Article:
The extent of the transportation challenge is evident in public opinion, which is more or less equally divided between those who want to decrease or eliminate private automobile access and those who call for an increase in parking to facilitate their personal access to the Island. Despite the latter resistance, it is not possible to address the challenge of climate change or create new opportunities that respond to changing generational, cultural and economic interests without the reduction of automobile traffic and parking.
The questions facing Granville Island 2040 are, therefore:
- How much and how fast can parking be reduced?
- How best can the minimal necessary traffic and parking be managed?
- What are the alternative modes of access to the Island which will substitute for private motor vehicles?
Crews near completion on the western end of the new and vastly improved Point Grey Road (at Alma). It becomes clearer each visit what the final result will be. And to think, just a few years ago, this was a noisy, dangerous quasi-arterial for 8,000 – 10,000 commuter motor vehicles per day.
Click photo to enlarge.
If you’re unsure about just what a cargo bike is, here’s a great chance to see a bunch (well over 30 expected entrants) up close and in furious but friendly head-to-head action, lugging stuff over a closed course. Ice cream and prizes, too.
There’s a message for you.
One-time winner of the contest to find the world’s most boring headline was: “Worthy Canadian Initiative“. But just how boring was the story, and what story do headlines really tell?
As a contrast in content, let alone journalistic integrity, consider these two headlines and the stories below them. The first covers a complicated story, and deals with the issues in a broad manner. The second employs cobwebbed rile-em-up tabloid tactics to satisfy some business model that the world is rapidly passing by on its way to somewhere else.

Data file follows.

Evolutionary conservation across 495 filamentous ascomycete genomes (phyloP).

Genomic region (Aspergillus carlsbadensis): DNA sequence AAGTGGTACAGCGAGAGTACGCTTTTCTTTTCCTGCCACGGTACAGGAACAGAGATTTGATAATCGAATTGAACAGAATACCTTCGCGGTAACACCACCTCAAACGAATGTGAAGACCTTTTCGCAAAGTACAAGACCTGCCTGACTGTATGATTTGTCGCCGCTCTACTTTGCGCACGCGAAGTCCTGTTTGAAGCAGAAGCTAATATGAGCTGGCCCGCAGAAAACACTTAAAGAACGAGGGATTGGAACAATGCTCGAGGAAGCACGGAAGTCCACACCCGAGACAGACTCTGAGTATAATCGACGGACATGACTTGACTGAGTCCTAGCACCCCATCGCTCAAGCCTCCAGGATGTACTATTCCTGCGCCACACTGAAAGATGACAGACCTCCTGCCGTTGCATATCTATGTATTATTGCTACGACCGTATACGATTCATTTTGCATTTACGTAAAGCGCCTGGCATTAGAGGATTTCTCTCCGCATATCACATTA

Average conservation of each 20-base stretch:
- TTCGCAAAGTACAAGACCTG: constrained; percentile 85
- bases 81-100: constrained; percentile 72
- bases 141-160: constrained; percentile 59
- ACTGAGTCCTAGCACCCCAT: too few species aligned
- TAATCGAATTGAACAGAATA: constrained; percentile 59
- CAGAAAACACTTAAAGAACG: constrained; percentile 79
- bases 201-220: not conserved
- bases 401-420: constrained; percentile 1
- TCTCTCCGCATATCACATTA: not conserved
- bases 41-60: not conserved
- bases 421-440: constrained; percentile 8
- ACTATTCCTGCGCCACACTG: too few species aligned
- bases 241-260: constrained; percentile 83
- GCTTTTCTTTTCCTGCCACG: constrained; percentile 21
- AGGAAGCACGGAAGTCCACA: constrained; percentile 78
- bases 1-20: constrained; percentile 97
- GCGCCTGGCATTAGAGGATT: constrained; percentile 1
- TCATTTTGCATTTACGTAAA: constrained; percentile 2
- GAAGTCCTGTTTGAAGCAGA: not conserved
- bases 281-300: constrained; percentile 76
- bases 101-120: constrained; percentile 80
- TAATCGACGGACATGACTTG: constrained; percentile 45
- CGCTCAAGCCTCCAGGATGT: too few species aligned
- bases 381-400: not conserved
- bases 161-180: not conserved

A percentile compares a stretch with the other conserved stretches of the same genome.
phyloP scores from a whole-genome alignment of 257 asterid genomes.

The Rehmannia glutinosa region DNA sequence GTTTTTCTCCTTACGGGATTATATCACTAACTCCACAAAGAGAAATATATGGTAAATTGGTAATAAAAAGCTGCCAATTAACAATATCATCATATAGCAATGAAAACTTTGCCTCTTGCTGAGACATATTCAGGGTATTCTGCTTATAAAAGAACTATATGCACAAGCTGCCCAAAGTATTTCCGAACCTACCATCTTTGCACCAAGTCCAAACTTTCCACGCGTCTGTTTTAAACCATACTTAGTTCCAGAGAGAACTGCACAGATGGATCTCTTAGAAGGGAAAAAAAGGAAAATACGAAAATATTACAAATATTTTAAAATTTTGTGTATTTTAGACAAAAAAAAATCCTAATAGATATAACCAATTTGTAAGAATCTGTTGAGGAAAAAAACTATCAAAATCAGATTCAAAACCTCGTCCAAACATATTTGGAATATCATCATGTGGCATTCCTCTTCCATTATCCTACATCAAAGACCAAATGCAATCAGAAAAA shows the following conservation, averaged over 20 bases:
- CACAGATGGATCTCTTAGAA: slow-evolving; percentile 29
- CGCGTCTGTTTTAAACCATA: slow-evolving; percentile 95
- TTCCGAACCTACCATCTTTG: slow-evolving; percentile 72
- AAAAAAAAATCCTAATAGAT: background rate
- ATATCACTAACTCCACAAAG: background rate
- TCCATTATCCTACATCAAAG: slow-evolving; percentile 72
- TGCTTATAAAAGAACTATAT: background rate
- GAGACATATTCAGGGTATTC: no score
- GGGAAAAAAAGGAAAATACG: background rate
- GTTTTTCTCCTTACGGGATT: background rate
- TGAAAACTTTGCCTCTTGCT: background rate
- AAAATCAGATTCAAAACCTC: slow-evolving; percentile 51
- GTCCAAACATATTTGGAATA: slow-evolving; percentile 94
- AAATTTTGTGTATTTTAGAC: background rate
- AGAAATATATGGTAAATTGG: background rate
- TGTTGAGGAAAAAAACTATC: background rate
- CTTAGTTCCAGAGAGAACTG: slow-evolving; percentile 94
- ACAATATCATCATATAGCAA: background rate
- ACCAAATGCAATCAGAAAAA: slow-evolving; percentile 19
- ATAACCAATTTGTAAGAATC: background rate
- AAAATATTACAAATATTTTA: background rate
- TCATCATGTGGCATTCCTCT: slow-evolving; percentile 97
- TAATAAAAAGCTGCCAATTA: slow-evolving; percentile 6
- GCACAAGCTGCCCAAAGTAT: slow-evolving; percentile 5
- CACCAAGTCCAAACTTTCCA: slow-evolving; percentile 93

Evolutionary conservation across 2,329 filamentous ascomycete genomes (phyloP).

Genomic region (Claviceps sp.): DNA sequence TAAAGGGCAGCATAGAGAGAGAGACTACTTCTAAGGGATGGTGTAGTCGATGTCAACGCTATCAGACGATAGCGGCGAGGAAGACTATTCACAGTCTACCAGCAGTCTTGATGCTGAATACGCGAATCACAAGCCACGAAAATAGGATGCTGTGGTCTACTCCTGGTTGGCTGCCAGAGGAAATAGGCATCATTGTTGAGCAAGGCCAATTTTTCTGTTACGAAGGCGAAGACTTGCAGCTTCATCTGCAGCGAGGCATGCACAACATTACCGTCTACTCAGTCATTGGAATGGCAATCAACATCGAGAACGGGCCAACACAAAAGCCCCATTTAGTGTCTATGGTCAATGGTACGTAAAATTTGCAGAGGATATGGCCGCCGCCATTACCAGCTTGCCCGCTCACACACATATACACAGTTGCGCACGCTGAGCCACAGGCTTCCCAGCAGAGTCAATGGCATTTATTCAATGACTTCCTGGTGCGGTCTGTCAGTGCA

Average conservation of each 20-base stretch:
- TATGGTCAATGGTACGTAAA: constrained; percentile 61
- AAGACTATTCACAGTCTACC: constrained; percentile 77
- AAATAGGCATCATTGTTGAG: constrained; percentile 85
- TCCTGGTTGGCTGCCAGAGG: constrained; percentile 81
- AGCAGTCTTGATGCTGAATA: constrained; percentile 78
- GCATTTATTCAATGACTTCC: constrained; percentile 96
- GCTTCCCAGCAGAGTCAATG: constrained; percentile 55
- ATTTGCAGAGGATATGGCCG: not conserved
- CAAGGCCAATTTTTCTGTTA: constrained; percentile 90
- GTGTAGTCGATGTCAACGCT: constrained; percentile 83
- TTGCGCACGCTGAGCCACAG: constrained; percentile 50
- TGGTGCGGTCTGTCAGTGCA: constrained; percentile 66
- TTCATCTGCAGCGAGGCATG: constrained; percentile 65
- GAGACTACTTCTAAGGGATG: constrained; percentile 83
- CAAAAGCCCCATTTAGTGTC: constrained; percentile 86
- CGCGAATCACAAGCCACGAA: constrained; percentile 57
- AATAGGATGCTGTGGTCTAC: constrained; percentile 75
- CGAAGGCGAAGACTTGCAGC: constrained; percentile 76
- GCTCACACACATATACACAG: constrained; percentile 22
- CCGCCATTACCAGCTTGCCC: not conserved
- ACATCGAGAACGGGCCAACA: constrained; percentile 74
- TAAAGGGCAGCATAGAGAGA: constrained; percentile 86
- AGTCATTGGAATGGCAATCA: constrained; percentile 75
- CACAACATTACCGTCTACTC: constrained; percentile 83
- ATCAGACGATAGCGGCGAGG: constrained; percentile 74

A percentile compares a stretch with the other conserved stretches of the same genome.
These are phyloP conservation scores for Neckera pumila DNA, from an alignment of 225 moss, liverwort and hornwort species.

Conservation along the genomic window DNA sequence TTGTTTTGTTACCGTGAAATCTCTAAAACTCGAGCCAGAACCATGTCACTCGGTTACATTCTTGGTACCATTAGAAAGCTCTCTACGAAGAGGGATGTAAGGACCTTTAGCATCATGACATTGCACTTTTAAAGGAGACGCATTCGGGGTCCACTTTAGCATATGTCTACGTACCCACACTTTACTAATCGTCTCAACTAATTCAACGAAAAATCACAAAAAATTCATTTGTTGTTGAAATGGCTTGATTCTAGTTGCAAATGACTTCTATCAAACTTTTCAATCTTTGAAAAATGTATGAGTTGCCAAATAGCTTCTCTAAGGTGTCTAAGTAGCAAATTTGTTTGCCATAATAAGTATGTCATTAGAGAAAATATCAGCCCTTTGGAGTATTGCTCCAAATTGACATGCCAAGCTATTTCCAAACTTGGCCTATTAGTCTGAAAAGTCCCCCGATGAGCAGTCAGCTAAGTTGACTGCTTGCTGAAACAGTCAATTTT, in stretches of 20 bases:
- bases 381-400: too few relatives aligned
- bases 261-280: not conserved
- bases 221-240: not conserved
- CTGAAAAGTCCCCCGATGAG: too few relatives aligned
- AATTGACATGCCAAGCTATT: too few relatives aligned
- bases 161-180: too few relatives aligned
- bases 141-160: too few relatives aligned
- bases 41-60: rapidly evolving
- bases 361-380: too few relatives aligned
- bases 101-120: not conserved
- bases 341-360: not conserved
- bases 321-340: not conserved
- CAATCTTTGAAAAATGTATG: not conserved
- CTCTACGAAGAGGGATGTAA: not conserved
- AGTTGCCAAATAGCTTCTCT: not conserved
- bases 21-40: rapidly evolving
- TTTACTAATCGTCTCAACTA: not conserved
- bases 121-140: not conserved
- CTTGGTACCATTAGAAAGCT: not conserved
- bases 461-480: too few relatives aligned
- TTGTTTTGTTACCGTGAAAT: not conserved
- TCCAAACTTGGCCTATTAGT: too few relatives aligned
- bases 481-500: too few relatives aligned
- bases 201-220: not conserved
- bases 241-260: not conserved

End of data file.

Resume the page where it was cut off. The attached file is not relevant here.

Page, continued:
First we have Martha Perkins in the Vancouver Courier writing under the headline: “Interests Merge in 10th Avenue ‘Hospital District’ Plan“.
Vancouver Coastal Health, the British Columbia Cancer Agency and accessibility advocates are all heartily endorsing Vancouver city staff’s proposed new street plan
“It’s a great compromise considering all the stakeholders and the traffic of all modes,” said Stan Leyenhorst of Barrier-free B.C. “The city recognizes we’re trying something innovative”. We’re building an environment so, regardless of ability, you have access, including the senior who has cancer using a walker who is slightly sight impaired and can’t hear well.
“It’s terrific,” agrees Bruce Gilmore, also of Barrier-free B.C. By switching the conversation away from bike lanes, the strategy switched to problems that already exist for all users of the busy corridor. “I’m very excited that pedestrians have been heavily factored in, i.e. the vulnerable patient.”
Second, by way of contrast, Global News on May 16. Keeping the world safe, and preserving all asphalt, for motordom: “Separated Bike Lanes Could Replace Metered Parking In Vancouver’s Health Corridor Along 10th Avenue“.